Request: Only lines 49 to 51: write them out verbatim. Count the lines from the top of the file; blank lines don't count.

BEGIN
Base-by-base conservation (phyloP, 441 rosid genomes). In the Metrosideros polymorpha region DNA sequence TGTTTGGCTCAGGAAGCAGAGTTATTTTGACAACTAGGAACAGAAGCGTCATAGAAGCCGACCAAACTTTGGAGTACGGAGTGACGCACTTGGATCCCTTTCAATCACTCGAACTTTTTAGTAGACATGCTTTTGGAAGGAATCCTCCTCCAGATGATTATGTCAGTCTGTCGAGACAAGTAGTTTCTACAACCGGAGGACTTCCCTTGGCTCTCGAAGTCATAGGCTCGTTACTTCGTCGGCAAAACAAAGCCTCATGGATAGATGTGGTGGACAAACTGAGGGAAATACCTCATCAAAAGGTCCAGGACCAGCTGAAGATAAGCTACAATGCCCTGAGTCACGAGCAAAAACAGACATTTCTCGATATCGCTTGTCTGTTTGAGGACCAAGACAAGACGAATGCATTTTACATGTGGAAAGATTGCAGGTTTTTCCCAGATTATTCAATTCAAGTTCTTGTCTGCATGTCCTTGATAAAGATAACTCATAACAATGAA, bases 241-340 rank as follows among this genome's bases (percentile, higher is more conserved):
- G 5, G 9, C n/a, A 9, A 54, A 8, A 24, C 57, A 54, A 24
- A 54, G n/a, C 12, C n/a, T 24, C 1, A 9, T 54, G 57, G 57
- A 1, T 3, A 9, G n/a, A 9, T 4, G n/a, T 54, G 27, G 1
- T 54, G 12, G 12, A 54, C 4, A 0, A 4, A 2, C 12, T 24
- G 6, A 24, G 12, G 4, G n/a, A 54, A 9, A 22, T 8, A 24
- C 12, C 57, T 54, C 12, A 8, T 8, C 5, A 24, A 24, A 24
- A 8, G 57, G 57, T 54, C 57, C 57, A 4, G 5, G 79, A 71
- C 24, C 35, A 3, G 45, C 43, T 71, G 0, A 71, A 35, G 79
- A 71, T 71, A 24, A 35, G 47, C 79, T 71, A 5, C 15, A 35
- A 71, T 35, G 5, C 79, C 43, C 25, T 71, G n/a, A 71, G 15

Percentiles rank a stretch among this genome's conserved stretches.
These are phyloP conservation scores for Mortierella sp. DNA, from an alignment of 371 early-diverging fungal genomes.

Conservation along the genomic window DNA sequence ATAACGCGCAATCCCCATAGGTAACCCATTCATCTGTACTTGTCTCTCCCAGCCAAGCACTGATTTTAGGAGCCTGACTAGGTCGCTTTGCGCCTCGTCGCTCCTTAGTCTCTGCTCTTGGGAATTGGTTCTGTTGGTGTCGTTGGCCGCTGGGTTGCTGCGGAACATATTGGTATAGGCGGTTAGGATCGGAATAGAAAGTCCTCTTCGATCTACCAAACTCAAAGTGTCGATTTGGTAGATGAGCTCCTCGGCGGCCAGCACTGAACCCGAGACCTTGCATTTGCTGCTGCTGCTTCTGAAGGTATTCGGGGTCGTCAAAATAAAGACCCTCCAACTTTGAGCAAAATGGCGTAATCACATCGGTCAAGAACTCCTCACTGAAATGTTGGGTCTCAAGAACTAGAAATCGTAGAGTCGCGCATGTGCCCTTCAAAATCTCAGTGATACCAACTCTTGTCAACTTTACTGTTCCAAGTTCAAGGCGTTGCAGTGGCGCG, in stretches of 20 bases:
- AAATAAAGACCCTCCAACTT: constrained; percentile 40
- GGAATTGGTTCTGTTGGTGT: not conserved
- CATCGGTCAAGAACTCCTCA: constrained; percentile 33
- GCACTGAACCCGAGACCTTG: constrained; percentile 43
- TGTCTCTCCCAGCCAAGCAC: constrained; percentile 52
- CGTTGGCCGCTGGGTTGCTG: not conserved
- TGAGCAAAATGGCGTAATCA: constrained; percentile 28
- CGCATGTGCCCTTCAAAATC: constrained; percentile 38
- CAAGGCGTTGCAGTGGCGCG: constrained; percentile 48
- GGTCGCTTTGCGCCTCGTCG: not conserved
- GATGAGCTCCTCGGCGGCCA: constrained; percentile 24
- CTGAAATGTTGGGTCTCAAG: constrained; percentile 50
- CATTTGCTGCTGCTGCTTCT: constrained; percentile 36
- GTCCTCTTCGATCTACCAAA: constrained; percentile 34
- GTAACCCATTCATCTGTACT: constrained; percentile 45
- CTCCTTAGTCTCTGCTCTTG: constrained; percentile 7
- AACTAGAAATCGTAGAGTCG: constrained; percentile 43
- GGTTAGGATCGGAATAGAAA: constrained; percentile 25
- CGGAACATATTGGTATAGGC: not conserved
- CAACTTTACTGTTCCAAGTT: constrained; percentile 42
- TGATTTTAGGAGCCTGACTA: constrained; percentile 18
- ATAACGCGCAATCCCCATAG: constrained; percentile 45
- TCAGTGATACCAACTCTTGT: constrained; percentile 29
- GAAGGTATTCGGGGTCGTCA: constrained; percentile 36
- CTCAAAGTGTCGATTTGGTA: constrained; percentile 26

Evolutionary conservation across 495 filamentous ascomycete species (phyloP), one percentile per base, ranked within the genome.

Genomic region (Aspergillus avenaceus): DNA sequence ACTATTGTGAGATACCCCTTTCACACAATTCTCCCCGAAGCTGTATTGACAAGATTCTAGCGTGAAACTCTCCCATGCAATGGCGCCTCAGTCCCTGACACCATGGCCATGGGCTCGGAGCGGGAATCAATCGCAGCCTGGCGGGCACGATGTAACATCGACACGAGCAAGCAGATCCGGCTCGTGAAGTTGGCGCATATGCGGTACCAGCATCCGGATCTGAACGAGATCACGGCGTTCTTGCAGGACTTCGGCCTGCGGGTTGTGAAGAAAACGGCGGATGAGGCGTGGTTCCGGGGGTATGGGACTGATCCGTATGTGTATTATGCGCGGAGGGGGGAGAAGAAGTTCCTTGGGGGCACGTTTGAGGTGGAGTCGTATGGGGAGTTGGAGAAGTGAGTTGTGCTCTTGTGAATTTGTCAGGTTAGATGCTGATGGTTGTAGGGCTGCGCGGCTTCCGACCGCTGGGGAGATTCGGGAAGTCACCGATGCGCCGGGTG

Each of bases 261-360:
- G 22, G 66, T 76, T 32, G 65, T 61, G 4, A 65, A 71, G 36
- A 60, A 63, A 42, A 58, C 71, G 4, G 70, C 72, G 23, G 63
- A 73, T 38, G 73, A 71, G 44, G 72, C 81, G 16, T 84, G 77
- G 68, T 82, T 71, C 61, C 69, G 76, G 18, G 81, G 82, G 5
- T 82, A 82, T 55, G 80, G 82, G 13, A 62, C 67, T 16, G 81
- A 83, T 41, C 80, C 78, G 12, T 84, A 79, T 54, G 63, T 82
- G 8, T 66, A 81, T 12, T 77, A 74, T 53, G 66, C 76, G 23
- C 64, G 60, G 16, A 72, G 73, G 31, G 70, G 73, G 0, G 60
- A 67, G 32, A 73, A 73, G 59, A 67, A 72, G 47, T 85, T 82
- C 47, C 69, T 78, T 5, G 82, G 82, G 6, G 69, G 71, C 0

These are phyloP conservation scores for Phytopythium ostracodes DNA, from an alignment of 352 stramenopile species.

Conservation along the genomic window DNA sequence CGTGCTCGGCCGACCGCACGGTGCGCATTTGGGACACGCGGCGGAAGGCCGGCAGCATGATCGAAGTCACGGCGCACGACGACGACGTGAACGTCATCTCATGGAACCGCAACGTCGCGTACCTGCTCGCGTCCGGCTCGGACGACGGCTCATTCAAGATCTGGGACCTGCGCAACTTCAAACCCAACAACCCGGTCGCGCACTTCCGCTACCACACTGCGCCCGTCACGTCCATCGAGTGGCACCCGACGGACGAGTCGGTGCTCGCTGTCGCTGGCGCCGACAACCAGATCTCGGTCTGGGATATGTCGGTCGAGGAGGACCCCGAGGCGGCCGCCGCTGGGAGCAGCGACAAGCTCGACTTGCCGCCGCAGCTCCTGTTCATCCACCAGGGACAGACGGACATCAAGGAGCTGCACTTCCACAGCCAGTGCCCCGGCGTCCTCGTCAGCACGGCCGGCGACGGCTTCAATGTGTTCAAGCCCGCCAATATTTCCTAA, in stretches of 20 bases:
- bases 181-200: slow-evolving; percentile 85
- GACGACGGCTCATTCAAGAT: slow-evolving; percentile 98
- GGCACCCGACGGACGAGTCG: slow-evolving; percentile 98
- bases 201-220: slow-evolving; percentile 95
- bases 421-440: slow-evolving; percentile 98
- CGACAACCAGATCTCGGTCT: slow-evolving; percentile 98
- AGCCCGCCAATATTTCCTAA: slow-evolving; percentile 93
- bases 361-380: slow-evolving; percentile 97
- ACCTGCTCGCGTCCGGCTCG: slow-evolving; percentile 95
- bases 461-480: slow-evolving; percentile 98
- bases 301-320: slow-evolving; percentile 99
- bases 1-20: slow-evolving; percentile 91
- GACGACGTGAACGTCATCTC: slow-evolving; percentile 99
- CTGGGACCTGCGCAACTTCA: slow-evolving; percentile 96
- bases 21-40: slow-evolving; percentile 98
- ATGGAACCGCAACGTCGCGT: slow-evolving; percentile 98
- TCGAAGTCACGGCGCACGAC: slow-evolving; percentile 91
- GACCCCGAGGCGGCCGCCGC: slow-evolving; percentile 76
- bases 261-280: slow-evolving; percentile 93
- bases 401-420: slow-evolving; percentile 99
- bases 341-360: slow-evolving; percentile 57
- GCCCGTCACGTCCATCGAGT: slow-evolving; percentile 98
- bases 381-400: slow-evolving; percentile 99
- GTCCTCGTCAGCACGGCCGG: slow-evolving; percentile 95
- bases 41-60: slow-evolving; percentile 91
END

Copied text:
- G 8, T 66, A 81, T 12, T 77, A 74, T 53, G 66, C 76, G 23
- C 64, G 60, G 16, A 72, G 73, G 31, G 70, G 73, G 0, G 60
- A 67, G 32, A 73, A 73, G 59, A 67, A 72, G 47, T 85, T 82